Seven years ago, long before any hint of a commercial real estate crunch, Old National Bank’s lending within the sector
totaled a lofty $1.8 billion.
Fast-forward to June this year and the Evansville-based bank, which has 59 branches in the Indianapolis area, had sliced the portfolio 44 percent, to just $1 billion.
Old National’s pullback from the choppy waters illustrates the extent to which banks have wrestled with the unstable market since 2007—the year most experts say the meltdown began.
“If someone came in today, and the fundamentals of the project are sound, we’ll do it,” said Daryl Moore, the bank’s chief credit officer. “We’re just not going to do it on projects that just don’t make sense today.”
The commercial real estate craze led many banks to shed old habits, such as extending their limits from the more traditional 15- to 20-year lending terms to 25 years. Moreover, they eased restrictions by accepting letters of interest from potential tenants of a project seeking financing instead of actual signed leases.
Now, with vacancy rates at or near all-time highs, tenants have the upper hand when negotiating reduced rents. That crimps operating income from the project and drives down its appraisal. For banks, it’s a domino effect. Lower appraisals mean banks have less collateral when they foreclose on projects.
Foreclosure sometimes is the only option for banks.
Old National foreclosed on a Fishers property where an $80 million hotel and water park were planned to be built.
The bank purchased half of the 104-acre parcel at State Road 37 and East 131st Street for $5.9 million during a December sheriff’s sale that drew no other bidders. The bank used its debt in the property to acquire it—a legal maneuver known as a “credit bid.”
But it’s not the only possible victim of the planned project. Cincinnati-based Fifth Third Bank sued the water park developer, Indianapolis-based Puller Group, in an attempt to foreclose on the other half of the property.
Fifth Third filed a complaint in July 2009 against Puller and H20 Resorts II LLC, an entity formed to develop the hotel and water park, and is seeking to collect nearly $8.6 million owed on the balance of the loan.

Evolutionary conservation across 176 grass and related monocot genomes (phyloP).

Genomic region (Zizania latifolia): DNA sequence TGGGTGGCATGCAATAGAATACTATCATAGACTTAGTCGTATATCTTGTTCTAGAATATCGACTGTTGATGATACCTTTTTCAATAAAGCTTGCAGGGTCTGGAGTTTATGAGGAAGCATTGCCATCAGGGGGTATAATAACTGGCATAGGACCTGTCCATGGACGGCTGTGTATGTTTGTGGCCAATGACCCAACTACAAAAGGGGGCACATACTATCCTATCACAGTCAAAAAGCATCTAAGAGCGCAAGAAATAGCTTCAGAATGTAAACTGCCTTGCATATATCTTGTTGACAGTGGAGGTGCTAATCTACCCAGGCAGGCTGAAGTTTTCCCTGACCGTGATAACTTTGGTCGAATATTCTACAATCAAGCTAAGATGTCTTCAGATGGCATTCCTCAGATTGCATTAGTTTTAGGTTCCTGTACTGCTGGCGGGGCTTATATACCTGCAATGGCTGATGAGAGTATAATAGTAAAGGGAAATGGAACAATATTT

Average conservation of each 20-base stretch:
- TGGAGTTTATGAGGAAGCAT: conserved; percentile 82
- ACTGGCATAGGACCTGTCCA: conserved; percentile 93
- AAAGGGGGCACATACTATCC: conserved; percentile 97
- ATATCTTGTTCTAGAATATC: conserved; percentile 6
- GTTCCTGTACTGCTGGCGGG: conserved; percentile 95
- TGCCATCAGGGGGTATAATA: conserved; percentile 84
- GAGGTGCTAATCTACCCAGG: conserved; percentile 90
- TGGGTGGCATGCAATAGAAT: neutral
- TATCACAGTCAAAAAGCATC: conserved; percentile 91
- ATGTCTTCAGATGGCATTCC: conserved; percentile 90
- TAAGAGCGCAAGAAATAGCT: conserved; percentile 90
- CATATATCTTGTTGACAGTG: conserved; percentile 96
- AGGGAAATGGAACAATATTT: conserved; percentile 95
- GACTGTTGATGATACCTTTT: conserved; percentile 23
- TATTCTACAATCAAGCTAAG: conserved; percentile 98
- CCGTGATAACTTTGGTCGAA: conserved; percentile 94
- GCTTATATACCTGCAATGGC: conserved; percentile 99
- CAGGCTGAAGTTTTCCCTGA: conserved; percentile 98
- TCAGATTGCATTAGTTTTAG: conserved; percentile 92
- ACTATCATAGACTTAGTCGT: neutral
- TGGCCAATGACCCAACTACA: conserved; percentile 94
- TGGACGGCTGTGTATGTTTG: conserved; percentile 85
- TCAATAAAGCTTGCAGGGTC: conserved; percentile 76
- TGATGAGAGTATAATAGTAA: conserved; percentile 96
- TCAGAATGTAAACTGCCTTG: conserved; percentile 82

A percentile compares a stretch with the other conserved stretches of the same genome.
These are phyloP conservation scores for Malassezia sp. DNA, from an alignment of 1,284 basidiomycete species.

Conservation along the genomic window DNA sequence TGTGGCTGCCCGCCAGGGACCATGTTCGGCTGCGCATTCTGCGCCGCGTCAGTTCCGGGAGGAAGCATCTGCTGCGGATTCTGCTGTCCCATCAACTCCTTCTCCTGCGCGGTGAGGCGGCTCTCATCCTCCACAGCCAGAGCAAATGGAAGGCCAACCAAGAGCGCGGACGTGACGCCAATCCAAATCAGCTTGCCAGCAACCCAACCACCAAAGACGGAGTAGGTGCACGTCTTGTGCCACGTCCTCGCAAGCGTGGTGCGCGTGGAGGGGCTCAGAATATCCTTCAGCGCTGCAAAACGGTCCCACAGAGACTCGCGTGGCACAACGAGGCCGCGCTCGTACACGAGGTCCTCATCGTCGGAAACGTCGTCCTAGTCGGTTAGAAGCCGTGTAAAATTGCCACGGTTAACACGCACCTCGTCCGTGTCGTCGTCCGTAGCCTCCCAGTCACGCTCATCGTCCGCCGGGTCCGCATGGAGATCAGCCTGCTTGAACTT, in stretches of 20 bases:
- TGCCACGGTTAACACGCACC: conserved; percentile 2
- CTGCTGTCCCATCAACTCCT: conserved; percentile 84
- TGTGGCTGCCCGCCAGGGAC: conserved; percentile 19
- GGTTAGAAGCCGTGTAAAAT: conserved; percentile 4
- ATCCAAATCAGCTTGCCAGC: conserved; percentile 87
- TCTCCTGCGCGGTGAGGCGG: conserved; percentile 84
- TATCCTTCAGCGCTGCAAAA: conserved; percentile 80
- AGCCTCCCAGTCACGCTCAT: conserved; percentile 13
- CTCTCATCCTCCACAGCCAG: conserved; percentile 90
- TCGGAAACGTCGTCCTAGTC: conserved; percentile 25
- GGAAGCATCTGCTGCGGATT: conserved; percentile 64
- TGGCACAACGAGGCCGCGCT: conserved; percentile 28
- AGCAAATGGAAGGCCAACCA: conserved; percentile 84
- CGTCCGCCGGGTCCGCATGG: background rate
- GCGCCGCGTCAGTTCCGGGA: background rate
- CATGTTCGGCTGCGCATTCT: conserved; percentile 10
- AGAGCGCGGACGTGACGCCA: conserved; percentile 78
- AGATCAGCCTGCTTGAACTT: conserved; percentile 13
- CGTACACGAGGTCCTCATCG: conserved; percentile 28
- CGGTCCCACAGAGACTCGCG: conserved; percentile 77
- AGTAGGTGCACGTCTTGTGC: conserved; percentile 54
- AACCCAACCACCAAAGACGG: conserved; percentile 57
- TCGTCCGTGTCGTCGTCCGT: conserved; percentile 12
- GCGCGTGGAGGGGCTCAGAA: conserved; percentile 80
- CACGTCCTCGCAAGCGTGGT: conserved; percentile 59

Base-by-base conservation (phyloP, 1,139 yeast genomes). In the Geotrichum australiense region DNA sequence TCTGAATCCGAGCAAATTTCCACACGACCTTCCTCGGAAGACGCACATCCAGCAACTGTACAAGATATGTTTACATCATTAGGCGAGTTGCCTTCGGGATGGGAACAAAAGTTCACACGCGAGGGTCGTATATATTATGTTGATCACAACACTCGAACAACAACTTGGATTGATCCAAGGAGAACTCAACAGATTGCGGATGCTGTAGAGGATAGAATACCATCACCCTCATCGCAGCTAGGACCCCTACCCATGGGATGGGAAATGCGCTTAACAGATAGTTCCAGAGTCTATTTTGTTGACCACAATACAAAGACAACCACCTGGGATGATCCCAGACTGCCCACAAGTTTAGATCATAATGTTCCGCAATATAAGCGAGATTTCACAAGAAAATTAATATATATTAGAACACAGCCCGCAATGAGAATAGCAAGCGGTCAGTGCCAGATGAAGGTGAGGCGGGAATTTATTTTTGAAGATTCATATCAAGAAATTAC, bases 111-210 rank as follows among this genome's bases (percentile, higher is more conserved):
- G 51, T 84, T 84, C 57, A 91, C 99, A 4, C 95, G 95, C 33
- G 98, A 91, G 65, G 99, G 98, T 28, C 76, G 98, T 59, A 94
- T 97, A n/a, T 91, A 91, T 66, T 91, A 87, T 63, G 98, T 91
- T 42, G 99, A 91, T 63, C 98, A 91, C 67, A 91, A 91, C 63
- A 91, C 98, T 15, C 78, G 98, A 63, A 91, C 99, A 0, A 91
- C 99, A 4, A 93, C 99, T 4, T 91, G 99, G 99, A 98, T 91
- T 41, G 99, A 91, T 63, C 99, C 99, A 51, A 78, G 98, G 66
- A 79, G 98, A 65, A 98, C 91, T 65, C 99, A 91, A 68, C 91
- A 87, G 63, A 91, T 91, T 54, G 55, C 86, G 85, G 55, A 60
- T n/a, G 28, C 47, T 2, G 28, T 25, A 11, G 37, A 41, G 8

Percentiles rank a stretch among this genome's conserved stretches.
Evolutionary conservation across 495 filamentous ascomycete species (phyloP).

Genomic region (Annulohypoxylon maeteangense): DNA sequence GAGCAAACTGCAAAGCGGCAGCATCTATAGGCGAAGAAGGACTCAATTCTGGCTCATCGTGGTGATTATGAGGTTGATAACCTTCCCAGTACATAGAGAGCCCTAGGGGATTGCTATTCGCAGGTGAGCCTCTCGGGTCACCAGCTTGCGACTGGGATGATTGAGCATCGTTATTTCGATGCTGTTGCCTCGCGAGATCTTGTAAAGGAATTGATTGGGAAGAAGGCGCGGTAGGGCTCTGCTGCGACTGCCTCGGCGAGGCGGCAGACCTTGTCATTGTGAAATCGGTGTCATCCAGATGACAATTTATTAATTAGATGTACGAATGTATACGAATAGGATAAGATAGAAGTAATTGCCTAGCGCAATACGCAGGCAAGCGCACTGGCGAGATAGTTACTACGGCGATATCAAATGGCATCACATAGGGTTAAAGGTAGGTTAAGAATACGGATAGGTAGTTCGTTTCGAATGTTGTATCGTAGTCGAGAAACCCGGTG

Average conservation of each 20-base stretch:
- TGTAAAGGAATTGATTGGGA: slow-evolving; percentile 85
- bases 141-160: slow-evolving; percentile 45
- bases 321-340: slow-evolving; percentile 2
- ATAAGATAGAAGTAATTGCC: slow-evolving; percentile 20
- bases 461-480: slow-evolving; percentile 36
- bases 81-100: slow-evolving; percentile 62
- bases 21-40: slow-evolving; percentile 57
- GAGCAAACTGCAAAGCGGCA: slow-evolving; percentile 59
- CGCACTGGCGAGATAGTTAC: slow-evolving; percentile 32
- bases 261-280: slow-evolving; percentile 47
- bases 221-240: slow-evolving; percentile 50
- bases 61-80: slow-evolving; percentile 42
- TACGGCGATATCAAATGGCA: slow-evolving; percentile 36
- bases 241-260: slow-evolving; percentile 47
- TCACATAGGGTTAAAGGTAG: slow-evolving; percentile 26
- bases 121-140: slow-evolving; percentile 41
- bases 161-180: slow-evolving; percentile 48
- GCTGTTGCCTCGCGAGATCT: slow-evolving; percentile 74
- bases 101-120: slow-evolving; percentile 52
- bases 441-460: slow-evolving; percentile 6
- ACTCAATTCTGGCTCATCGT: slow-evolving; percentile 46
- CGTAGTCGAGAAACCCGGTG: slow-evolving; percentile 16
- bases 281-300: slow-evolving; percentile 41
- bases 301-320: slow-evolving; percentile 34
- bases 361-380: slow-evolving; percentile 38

A lawyer for Puller, however, said the two sides are trying to resolve issues and that an agreement could be reached soon.
In another example, Pittsburgh-based PNC Bank in June filed to foreclose on the historic five-story Janus Lofts building at 240 S. Meridian St. in downtown Indianapolis.
The bank is asking for a judgment of $3.2 million and the appointment of a receiver after the developer, an entity affiliated with locally based Mansur Real Estate Services Inc., defaulted on a 2003 construction loan for renovations to the former Kipp Brothers Wholesalers building.
The developer said it expects a forbearance agreement between it and the bank will be executed to give the company more time to refinance the project.
For loans teetering on foreclosure, banks indeed are less inclined to work out a long-term agreement with a borrower and instead are opting for forbearance agreements, said Henry Efroymson, an Ice Miller LLP attorney representing developers in loan-workout negotiations with banks.
“They’re agreeing to stand still and not foreclose while the parties try to find a solution to the problem,” Efroymson said.
The amount of troubled loans at many banks is beginning to level off but still remains high compared with the years preceding the real estate crisis.
Take Muncie-based First Merchants Corp., which has grown its presence in the Indianapolis area to 24 locations following its 2008 acquisition of Lincoln Bancorp.
Its portfolio of non-accrual loans—loans in which interest payments have not been made for a sustained period of time—declined to $120 million in the second quarter from $122.9 million the previous quarter.
But the latest figure still is 7 percent higher than the $112.2 million of non-accrual loans First Merchants posted during the same period last year and a whopping 252-percent increase from the second quarter of 2008, according to bank financial statements.
Mike Stewart, chief banking officer at First Merchants, acknowledged the high non-accrual figure but said the amount includes all loans, not just those for commercial real estate projects.
Still, the bank is more cautious. It has financed five real estate projects this year, a small fraction of activity in past years, Stewart said.
“We find you can still put together some good projects,” he said. “But banks are going back to the traditional, conservative approaches.”
Another reason banks are supporting fewer commercial real estate projects is that there’s simply too much supply on the market, dampening demand. One benefit is that fewer projects translate to improved occupancy.
That signifies the start of a “slow crawl” back to stability, said Ice Miller’s Efroymson.•